I would like to toast Klaus Martiny, and Carl Volf, who make me popular at cocktail parties even when they’re far away.
It started at an SLTBR conference, a Society for Light Treatment and Biological Rhythms conference, in San Diego. Carlo told me how Florence Nightingale observed that patients in rooms with windows facing east left the hospital sooner than patients in rooms with windows facing west. Doctors mocked her for this idea, but Nightingale kept records, published results, and won the vindication of history.
Guests at wedding receptions and cocktail parties love to hear this story. When they press me for details, I tell them Carlo won a commission in Denmark to build a hospital.
“But you can’t have ALL the windows face east!” they tell me.
“Yes,” I say. “And in this competition, the rules said contestants must have an equal number of windows facing north, south, east, and west. Carlo designed his hospital that way, but made the windows facing east bigger.”
Klaus complements Carlo’s passionate seriousness with a love of the absurd humor of P.G. Wodehouse, and one of the highest concentrations I know of unassuming likeability. I once told an SLTBR member, “Don’t ask people to do that; they will just say no. Ask Klaus to ask them. Then they will say, “yes.”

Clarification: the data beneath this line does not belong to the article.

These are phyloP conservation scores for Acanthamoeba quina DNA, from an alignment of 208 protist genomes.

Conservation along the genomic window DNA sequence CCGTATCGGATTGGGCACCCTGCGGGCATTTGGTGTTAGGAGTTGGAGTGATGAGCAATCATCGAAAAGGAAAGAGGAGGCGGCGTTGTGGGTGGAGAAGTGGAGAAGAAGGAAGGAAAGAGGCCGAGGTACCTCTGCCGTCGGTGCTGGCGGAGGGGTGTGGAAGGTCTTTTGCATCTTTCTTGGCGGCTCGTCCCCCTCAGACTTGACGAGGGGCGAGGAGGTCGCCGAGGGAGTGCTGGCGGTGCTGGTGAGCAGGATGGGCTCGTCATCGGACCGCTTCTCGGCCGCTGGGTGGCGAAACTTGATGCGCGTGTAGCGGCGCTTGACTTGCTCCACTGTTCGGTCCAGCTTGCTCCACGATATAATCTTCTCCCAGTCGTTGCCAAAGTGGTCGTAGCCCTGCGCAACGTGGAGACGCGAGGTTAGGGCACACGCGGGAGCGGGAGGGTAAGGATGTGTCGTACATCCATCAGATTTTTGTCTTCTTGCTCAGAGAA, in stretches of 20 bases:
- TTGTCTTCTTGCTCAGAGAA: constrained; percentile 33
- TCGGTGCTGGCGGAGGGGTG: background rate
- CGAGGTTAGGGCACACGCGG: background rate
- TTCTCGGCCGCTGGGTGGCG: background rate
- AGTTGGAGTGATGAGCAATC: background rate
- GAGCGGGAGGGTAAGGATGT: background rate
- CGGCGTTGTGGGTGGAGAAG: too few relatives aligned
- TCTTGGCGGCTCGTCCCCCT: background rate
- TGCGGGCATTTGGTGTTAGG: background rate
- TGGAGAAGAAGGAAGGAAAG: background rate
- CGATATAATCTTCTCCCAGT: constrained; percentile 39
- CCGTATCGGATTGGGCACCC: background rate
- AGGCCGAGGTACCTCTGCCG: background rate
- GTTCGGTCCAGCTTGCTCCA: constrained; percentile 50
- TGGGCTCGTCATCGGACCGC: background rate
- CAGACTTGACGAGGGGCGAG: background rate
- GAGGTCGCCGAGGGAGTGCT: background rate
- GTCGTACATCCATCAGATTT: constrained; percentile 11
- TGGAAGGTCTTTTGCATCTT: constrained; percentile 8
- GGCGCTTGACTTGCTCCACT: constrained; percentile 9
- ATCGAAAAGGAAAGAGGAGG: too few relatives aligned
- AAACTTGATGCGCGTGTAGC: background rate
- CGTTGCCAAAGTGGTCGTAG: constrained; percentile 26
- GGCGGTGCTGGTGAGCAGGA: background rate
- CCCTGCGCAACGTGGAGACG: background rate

Klaus and Carlo devised a patient room with cutting edge features tailored to help patients with major depressive disorder. In doing so, they were following the wisdom of Finnish architect Alvar Alto, who said “Architecture should defend man at his weakest.”
Here’s to the interdisciplinary creativity of Carlo and Klaus in applying basic research, and the spirit of Alvar Alto, to help patients.
In 2018, an architect, and a psychiatrist, designed a room to treat patients with major depression. How do you think this unusual room will work? Watch this slide show, and stay tuned to find out.
Find out how this Danish visionary, inspired by the science of circadian rhythms, creates buildings which use light, and other natural forces, to enhance people’s health. Then enjoy a video.
The Sanatorium Zonnestraal, completed in 1931, featured low-iron glass, good ventilation, and other characteristics promoting health. How can we use the “forgotten knowledge” of this era?
Watch the patient room as light subtly changes the feel, and character, of this space courtesy of time-lapse photography.